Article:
Charles Dickens.

The works of Charles Dickens (Volume 26) online

. (page 23 of 31)
Online LibraryCharles DickensThe works of Charles Dickens (Volume 26) → online text (page 23 of 31)
Font size
QR-code for this ebook


Not universal misery. Liberty ain't the window-tax, is it?
The Lords ain't the Commons, are they?" And the red-
faced man, gradually bursting into a radiating sentence, in
which such adjectives as "dastardly," "oppressive," "violent,"
and " sanguinary," formed the most conspicuous words, knocked
his hat indignantly over his eyes, left the room, and slammed
the door after him.

" Wonderful man ! " said he of the sharp nose.

" Splendid speaker ! " added the broker.

"Great power!" said everybody but the greengrocer.
^And as they said it, the whole party shook their heads
mysteriously, and one by one retired, leaving us alone in the
old parlour.

If we had followed the established precedent in all such
instances, we should have fallen into a fit of musing, without
delay. The ancient appearance of the room the old panel-
ling of the wall the chimney blackened with smoke and
age would have carried us back a hundred years at least,
and we should have gone dreaming on, until the pewter-pot
on the table, or the little beer-chiller on the fire, had started
into life, and addressed to us a long story of days gone by.
But, by some means or other, we were not in a romantic
humour; and although we tried very hard to invest the
furniture with vitality, it remained perfectly unmoved,
obstinate, and sullen. Being thus reduced to the unpleasant
necessity of musing about ordinary matters, our thoughts
reverted to the red-faced man, and his oratorical display.

A numerous race are these red-faced men ; there is not a
parlour, or club-room, or benefit society, or humble party of
any kind, without its red-faced man. Weak-pated dolts they
are, and a great deal of mischief they do to their cause, how-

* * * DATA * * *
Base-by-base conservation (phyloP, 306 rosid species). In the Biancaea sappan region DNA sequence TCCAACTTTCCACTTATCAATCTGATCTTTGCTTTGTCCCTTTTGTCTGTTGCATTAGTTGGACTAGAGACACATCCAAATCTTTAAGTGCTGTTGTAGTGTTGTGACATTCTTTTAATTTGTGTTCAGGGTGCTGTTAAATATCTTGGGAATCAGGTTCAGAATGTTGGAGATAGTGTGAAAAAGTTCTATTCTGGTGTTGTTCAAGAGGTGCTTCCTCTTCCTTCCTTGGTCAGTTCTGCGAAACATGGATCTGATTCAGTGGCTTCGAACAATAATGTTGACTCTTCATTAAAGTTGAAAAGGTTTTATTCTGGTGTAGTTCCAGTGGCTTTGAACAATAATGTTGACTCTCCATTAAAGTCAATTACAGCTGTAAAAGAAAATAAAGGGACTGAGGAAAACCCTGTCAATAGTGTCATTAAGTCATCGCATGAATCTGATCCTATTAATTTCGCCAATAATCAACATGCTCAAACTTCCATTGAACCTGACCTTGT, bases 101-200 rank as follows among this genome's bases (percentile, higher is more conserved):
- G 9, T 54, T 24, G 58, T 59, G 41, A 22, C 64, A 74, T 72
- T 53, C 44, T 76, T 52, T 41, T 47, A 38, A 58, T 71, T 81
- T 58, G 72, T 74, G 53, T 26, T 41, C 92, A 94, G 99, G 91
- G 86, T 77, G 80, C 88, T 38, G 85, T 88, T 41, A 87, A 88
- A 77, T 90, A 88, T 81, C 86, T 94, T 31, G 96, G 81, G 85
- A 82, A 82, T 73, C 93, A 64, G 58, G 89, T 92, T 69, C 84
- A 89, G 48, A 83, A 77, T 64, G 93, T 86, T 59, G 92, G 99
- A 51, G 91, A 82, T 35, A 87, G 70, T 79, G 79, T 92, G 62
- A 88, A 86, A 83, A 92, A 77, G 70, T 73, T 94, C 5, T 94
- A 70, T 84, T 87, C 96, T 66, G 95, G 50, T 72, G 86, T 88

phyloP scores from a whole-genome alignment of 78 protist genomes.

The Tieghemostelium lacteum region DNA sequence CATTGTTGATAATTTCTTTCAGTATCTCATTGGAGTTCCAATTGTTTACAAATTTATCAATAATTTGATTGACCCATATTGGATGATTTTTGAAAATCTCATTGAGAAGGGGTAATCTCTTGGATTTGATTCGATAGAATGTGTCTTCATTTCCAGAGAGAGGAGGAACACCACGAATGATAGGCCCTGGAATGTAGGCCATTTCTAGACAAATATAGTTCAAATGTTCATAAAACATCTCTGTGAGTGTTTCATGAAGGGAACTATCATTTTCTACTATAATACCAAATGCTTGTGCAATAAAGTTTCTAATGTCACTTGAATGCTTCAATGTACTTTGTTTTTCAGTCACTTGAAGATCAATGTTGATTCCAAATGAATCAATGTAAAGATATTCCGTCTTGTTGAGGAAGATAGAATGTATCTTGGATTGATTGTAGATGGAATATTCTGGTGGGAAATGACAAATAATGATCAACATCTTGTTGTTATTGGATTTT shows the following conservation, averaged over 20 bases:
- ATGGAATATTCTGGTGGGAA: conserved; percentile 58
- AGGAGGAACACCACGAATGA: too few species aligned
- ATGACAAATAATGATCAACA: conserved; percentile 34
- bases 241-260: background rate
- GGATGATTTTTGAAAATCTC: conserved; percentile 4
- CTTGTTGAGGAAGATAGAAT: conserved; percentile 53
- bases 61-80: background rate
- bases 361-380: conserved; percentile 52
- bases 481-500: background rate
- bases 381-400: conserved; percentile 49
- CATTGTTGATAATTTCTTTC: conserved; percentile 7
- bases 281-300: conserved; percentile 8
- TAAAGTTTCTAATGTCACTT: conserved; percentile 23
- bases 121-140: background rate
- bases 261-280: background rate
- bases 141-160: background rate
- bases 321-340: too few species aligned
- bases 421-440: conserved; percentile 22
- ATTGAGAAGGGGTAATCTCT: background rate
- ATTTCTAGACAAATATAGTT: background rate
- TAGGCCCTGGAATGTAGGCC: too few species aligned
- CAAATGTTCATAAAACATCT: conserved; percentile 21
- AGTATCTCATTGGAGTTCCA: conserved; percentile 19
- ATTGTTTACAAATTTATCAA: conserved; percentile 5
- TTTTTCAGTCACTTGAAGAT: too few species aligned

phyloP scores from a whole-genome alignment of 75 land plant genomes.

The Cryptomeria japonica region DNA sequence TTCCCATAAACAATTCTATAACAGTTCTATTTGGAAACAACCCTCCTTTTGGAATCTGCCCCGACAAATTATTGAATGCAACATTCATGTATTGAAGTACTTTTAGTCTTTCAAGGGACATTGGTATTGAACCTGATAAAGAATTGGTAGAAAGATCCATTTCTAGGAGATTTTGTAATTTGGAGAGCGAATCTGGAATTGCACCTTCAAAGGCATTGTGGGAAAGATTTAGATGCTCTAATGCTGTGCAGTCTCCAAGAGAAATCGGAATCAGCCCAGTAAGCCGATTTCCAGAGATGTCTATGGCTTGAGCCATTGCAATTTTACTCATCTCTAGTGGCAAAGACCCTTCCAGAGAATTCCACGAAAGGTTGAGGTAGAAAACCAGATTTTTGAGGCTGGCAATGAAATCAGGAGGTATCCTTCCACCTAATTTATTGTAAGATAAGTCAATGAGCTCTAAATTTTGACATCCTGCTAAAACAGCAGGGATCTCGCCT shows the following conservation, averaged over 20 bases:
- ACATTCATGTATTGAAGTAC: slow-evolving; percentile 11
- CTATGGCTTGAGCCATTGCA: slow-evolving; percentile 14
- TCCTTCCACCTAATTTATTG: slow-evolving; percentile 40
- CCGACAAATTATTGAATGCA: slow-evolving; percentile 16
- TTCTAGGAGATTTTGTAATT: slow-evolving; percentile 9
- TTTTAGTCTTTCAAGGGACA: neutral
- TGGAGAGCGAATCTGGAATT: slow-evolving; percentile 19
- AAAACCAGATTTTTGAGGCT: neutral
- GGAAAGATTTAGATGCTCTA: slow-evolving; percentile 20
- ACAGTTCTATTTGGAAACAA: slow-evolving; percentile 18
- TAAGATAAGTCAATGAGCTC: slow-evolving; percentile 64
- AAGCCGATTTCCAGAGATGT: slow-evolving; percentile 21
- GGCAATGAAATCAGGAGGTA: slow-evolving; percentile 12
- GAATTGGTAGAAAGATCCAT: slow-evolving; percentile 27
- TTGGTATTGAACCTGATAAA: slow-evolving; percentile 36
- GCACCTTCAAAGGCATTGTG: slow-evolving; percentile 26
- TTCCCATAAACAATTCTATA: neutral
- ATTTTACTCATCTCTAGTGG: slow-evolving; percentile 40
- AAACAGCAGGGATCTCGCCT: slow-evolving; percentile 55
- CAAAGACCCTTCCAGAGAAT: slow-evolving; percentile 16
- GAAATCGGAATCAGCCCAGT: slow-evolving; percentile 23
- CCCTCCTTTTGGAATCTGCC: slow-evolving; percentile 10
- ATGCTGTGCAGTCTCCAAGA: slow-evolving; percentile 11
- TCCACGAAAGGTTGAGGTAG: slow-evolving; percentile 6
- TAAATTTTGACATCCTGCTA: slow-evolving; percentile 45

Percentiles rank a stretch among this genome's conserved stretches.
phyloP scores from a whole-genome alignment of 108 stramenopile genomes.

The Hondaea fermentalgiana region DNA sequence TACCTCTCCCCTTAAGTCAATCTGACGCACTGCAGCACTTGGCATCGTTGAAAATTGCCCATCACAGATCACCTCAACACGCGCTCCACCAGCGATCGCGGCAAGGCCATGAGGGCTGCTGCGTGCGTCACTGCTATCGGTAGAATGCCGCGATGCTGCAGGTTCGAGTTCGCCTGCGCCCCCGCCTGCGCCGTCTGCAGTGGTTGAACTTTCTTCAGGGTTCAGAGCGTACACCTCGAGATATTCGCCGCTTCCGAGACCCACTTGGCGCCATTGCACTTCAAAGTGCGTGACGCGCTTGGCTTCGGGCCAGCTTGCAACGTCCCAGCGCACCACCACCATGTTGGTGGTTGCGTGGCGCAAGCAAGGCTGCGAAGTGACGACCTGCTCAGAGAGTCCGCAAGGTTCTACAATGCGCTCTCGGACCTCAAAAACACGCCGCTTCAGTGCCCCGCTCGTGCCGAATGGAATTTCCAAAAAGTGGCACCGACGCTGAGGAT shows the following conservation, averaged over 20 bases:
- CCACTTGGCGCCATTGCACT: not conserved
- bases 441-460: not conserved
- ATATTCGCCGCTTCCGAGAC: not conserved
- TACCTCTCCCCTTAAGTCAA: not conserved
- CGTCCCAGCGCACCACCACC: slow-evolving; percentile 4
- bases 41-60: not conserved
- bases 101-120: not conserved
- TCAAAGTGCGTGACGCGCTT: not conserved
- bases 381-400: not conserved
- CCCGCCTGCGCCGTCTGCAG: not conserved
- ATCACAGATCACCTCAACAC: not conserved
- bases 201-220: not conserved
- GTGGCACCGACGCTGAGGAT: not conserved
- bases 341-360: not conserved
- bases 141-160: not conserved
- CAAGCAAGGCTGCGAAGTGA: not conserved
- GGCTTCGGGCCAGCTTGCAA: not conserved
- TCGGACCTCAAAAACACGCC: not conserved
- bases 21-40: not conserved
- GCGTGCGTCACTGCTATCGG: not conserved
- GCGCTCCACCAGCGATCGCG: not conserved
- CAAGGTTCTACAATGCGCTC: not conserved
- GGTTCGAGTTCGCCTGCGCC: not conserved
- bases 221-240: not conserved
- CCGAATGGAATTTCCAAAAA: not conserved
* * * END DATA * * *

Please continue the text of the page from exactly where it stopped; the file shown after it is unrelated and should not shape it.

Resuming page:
ever good. So, just to hold a pattern one up, to know the
others by, we took his likeness at once, and put him in here.
And that is the reason why we have written this paper.



IN our rambles through the streets of London after evening
has set in, we often pause beneath the windows of some
public hospital, and picture to ourself the gloomy and mourn-
ful scenes that are passing within. The sudden moving of a
taper as its feeble ray shoots from window to window, until
its light gradually disappears, as if it were carried farther
back into the room to the bedside of some suffering patient,
is enough to awaken a whole crowd of reflections ; the mere
glimmering of the low-burning lamps, which, when all other
habitations are wrapped in darkness and slumber, denote the
chamber where so many forms are writhing with pain, or
wasting with disease, is sufficient to check the most boisterous

Who can tell the anguish of those weary hours, when the
only sound the sick man hears, is the disjointed wanderings
of some feverish slumberer near him, the low moan of pain,
or perhaps the muttered, long-forgotten prayer of a dying
man ? Who, but they who have felt it, can imagine the
sense of loneliness and desolation which must be the portion
of those who in the hour of dangerous illness are left to be
tended by strangers ; for what hands, be they ever so gentle^
can wipe the clammy brow, or smooth the restless bed, like
those of mother, wife, or child ?

Impressed with these thoughts, we have turned away,


through the nearly-deserted streets; and the sight of the
few miserable creatures still hovering about them, has not
tended to lessen the pain which such meditations awaken.
The hospital is a refuge and resting-place for hundreds, who
but for such institutions must die in the streets and door-
ways; but what can be the feelings of some outcasts when
they are stretched on the bed of sickness with scarcely a hope
of recovery ? The wretched woman who lingers about the
pavement, hours after midnight, and the miserable shadow of
a man the ghastly remnant that want and drunkenness have
left which crouches beneath a window-ledge, to sleep where
there is some shelter from the rain, have little to bind them
to life, but what have they to look back upon, in death ?
What are the unwonted comforts of a roof and a bed, to
them, when the recollections of a whole life of debasement
stalk before them ; when repentance seems a mockery, and
sorrow comes too late?

About a twelvemonth ago, as we were strolling through
Covent-garden (we had been thinking about these things
over-night), we were attracted by the very prepossessing
appearance of a pickpocket, who having declined to take the
trouble of walking to the Police-office, on the ground that
he hadn't the slightest wish to go there at all, was being
conveyed thither in a wheelbarrow, to the huge delight of
a crowd.

Somehow, we never can resist joining a crowd, so we turned